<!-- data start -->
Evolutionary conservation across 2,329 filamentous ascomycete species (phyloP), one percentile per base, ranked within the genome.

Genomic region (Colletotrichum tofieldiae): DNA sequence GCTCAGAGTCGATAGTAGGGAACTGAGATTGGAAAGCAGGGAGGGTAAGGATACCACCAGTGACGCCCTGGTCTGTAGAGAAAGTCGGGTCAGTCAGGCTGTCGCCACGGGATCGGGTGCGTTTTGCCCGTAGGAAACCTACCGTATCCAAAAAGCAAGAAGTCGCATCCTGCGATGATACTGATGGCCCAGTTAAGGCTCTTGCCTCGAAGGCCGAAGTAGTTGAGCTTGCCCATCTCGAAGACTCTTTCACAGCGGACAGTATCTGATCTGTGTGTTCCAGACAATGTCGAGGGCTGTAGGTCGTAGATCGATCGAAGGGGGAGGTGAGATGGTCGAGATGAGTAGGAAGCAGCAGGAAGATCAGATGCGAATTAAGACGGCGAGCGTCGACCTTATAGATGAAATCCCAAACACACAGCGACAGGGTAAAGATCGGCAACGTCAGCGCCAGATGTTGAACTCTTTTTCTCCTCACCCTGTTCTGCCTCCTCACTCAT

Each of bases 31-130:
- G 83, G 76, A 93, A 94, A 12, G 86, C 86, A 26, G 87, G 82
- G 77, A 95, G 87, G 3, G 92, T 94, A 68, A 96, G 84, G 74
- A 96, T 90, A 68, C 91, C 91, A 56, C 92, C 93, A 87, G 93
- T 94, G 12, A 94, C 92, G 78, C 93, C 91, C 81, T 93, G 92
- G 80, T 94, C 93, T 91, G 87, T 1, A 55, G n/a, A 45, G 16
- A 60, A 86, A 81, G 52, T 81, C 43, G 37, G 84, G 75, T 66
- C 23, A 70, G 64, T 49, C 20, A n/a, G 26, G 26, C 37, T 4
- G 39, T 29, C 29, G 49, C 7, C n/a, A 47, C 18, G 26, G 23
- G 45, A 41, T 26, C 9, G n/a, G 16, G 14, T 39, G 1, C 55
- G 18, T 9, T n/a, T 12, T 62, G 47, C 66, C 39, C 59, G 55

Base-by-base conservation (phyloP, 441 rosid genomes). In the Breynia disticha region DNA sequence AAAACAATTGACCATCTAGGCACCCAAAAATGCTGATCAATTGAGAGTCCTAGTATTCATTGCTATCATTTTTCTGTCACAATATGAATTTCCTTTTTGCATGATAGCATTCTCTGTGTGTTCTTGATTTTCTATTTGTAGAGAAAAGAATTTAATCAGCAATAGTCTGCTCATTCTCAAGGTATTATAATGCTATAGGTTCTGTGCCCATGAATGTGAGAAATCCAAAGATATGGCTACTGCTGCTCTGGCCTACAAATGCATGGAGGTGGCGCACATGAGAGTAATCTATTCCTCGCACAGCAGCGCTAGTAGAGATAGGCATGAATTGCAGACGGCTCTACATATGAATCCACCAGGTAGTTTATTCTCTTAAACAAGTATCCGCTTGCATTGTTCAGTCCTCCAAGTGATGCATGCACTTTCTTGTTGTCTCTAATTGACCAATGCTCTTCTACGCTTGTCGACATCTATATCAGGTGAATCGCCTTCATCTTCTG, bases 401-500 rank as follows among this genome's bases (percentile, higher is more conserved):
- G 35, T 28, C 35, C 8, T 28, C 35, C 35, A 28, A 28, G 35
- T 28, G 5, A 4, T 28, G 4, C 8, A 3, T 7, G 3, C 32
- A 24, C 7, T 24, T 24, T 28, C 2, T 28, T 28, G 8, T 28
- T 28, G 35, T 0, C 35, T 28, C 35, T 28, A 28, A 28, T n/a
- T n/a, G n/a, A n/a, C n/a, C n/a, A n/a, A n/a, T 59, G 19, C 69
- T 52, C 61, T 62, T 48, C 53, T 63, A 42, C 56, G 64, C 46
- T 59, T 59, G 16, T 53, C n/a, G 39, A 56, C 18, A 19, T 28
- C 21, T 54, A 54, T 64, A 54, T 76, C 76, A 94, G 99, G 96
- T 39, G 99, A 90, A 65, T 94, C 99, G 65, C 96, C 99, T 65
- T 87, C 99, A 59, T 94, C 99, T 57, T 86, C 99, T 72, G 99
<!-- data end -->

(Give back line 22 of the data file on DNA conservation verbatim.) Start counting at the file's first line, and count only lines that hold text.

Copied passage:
- C 21, T 54, A 54, T 64, A 54, T 76, C 76, A 94, G 99, G 96